This research analyzes a child’s incredible abilities grey parrot who managed to beat Harvard students in a memory game with coloured balls.
We have often dealt, in previous articles, with the incredible mental abilities that some birds possess and that never cease to amaze us. This time it won’t be any less: the volatile protagonist of this memory challenge is a Gray Parrot (Psittacus erithacus) named Griffin. This cute feathered one has well 22 years old but his species, in addition to living up to 50 years, is also capable of memorizing many different words. Griffin, in particular, managed to learn and reproduce 30 words as well as to recognize the meaning of another 40 and even the colours. It must be said that our grey friend is not new to memory games, in fact, he has been trained, since he was just over 7 weeks old, to play memory games.
Years of training have paid off, so much so that our champion has managed to beat 21 young Harvard students in a simple game with coloured balls. To challenge Griffin there were, in addition to adults, 21 children aged between 6 and 8 years. The game that saw the contest between humans and the parrot was quite simple and was based on various coloured balls hidden inside some plastic cups. A coloured ball was clearly visible and the challengers had to find the corresponding colour inside the glasses. The difficulty of the challenge, which lasted a whole day, increased and, at the end of the day, the number of coloured balls, hidden under the glasses, rose to 4 and the glasses from which they were covered were then moved. The difficulty was in remembering which glass the matching colour ball was under and, if at the beginning of the day, with only two balls not being moved, it could be simple, at the end of the day the challenge became more complex.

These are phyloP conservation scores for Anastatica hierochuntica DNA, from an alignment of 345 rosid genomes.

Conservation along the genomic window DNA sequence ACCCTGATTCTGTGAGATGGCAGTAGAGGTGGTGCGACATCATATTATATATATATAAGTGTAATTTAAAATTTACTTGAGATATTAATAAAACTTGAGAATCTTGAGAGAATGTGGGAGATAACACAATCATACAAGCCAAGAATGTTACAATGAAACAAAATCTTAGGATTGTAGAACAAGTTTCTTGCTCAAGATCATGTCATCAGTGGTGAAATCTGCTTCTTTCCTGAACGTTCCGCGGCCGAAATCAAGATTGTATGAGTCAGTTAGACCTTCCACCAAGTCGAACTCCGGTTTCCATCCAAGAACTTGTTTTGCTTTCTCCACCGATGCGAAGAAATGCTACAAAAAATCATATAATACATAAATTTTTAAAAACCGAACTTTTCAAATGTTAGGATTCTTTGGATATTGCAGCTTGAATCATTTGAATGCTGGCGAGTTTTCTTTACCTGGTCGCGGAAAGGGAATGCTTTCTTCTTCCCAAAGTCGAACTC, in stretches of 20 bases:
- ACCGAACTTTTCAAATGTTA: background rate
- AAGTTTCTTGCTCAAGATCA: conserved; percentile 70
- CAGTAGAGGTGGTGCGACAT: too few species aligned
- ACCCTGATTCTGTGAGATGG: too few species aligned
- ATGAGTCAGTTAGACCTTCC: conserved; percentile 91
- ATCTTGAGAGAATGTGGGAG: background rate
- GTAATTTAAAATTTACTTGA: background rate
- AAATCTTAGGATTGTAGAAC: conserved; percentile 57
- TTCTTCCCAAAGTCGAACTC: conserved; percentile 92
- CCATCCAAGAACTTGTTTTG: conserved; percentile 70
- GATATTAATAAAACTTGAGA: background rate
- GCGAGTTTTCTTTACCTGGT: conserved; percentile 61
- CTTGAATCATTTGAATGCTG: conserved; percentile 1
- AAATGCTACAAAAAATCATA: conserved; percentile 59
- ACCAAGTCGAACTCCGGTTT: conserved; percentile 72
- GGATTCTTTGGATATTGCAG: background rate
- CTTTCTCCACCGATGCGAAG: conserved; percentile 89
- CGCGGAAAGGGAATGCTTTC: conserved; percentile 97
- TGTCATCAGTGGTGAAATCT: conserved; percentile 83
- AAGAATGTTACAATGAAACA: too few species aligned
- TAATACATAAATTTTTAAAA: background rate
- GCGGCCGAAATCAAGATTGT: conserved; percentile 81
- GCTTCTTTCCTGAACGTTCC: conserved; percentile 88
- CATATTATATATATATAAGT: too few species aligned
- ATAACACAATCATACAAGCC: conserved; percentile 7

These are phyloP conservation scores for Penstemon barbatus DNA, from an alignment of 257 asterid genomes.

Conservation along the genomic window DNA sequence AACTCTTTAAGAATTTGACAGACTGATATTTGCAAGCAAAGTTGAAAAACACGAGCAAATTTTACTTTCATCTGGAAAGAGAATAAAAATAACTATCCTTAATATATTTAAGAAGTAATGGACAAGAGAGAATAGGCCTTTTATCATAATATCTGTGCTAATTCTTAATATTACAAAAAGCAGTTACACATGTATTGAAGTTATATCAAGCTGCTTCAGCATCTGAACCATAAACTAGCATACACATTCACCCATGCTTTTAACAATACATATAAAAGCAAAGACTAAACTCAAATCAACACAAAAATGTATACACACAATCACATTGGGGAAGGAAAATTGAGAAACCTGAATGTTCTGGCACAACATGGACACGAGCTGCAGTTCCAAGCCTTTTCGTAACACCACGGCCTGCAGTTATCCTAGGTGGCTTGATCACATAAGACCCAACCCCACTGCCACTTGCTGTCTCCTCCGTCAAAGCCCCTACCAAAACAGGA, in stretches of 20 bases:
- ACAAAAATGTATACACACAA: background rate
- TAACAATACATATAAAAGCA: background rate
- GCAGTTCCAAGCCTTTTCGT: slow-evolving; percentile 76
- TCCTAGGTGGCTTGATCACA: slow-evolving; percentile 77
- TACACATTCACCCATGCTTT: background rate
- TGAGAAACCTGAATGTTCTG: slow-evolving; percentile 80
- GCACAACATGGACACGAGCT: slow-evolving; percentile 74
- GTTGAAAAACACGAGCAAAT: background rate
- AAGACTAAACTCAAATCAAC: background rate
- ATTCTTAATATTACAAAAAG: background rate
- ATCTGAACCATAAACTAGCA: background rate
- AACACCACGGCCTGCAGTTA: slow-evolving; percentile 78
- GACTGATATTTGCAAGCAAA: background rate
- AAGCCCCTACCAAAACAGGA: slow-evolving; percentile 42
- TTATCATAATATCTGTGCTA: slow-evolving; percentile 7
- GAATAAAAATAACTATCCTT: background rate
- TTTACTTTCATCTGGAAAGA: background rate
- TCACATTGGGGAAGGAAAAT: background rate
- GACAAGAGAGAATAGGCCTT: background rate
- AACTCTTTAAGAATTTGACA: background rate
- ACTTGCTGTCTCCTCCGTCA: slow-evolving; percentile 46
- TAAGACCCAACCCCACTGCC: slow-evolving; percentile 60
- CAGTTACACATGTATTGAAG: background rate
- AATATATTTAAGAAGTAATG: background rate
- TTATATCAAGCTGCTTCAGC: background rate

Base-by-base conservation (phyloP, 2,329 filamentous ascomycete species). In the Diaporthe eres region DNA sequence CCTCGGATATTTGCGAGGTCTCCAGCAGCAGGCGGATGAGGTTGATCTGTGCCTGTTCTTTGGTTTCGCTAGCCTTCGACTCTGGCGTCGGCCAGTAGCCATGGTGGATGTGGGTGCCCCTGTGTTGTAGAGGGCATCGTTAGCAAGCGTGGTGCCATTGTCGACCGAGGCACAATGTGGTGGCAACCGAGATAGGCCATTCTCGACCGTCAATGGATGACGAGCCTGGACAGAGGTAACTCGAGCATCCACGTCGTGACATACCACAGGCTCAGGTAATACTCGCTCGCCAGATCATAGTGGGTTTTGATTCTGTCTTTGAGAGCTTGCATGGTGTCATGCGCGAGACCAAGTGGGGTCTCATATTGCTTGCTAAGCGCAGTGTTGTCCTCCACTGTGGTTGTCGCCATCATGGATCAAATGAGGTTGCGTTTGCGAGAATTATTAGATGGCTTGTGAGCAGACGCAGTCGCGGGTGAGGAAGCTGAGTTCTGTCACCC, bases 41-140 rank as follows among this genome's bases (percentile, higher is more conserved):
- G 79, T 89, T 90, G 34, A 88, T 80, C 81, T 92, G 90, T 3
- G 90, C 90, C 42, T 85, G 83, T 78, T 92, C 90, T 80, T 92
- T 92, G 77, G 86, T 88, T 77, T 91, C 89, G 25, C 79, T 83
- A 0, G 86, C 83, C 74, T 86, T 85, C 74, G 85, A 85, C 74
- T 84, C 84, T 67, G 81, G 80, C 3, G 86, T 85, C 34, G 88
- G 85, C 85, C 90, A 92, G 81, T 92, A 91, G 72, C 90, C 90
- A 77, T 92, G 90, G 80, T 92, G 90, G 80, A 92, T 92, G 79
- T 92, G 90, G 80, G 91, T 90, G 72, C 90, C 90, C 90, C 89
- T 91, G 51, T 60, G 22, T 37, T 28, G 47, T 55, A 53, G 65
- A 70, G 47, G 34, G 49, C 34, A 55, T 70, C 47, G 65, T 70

The test and results were published in the journal Scientific Reports and the winner, without a shadow of a doubt, was Griffin. The parrot, in fact, won or equalled 12 out of 14 different tests and, only towards the end of the day, when the tests were very difficult, our feathered friend started to lose ground compared to human competitors, both children and adults. To win the test the participants not only had to remember the position of the coloured balls when they were covered, but they had to manipulate this information and adapt it when the plastic cups were moved. This kind of manipulation of information experts continue, it must have probably evolved from a common ancestor.